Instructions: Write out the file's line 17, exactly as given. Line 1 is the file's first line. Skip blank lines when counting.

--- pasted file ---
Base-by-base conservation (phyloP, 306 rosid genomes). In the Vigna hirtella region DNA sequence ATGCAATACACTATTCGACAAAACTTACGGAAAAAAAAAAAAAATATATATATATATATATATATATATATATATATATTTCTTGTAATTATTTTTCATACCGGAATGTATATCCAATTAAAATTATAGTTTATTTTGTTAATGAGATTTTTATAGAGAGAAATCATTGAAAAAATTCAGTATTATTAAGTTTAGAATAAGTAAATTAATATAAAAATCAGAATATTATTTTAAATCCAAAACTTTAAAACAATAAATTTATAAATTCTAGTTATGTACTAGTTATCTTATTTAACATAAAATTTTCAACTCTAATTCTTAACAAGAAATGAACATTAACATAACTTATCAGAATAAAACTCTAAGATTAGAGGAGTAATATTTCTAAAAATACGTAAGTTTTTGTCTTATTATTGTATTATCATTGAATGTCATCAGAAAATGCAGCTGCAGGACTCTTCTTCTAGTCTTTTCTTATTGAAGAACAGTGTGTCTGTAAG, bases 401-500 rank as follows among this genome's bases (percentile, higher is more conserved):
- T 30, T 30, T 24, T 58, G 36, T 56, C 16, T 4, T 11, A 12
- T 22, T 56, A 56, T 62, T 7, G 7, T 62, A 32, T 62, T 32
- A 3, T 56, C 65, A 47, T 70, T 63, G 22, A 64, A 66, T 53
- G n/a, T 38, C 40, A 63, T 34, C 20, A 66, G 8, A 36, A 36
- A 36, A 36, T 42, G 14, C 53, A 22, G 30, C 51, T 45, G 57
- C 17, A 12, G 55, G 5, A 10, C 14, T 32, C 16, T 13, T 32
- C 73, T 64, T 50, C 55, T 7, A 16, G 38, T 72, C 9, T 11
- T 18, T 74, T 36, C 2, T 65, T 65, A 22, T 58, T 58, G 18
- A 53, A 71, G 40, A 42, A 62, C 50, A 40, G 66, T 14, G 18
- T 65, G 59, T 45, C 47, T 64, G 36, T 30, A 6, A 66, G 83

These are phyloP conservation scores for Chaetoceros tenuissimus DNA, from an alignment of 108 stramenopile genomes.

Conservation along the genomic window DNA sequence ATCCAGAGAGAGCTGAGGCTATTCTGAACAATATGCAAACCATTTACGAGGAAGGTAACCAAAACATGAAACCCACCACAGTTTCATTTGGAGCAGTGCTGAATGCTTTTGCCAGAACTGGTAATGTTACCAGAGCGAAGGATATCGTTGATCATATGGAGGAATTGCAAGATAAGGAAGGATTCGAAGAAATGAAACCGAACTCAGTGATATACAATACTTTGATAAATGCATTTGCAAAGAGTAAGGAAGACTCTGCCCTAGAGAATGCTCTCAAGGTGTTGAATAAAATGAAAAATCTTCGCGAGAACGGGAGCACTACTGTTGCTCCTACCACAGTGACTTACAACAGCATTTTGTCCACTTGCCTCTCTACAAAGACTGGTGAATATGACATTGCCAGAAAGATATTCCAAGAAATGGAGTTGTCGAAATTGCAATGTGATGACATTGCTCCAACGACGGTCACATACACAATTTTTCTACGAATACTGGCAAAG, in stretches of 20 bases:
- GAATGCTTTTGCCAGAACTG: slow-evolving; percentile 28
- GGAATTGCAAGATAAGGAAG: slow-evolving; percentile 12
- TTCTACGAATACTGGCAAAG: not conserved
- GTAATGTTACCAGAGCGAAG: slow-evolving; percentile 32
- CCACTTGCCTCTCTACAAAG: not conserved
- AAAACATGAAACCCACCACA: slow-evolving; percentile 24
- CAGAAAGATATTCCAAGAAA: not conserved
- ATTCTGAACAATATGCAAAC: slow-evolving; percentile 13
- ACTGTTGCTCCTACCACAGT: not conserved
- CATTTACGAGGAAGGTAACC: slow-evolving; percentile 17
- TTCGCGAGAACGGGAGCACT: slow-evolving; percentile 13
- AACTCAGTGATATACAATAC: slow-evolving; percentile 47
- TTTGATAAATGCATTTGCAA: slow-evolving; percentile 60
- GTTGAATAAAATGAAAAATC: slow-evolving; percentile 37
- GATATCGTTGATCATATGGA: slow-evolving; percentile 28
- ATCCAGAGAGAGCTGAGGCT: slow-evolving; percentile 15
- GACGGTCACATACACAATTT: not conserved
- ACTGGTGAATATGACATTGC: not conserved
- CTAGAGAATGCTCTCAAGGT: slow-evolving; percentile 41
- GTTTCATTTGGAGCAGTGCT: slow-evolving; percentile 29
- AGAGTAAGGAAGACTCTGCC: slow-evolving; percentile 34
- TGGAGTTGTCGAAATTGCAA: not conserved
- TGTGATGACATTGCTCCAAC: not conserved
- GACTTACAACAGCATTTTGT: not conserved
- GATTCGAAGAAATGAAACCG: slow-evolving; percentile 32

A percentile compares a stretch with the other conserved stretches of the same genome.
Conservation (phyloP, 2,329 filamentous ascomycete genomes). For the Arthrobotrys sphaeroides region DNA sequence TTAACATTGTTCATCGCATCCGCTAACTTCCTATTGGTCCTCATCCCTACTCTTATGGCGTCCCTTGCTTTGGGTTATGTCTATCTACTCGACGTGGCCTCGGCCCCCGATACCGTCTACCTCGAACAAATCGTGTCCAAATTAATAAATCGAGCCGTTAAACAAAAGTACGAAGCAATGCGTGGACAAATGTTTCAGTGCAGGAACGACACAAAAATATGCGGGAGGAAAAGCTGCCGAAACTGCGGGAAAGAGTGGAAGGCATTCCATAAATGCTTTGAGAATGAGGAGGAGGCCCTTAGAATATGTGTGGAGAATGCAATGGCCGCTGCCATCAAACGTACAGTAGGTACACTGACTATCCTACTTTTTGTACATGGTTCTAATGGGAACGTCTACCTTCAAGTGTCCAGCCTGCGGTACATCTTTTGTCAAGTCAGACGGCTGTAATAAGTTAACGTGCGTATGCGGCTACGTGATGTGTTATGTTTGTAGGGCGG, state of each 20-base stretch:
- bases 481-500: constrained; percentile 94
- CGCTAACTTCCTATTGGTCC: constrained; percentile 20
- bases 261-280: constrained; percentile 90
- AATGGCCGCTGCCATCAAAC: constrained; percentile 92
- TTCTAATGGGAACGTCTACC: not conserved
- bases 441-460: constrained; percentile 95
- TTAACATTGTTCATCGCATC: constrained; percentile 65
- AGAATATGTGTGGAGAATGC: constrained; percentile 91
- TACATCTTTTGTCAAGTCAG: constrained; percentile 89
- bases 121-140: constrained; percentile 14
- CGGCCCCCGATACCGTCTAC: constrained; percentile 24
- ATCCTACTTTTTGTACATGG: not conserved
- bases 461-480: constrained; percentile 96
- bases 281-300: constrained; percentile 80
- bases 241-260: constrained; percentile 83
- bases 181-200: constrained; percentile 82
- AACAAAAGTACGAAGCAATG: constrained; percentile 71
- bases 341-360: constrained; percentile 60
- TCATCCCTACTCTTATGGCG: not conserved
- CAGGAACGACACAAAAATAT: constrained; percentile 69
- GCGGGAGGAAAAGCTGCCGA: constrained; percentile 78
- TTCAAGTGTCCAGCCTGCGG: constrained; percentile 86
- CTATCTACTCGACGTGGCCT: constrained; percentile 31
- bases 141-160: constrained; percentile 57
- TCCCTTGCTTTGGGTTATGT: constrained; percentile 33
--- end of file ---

- GTAATGTTACCAGAGCGAAG: slow-evolving; percentile 32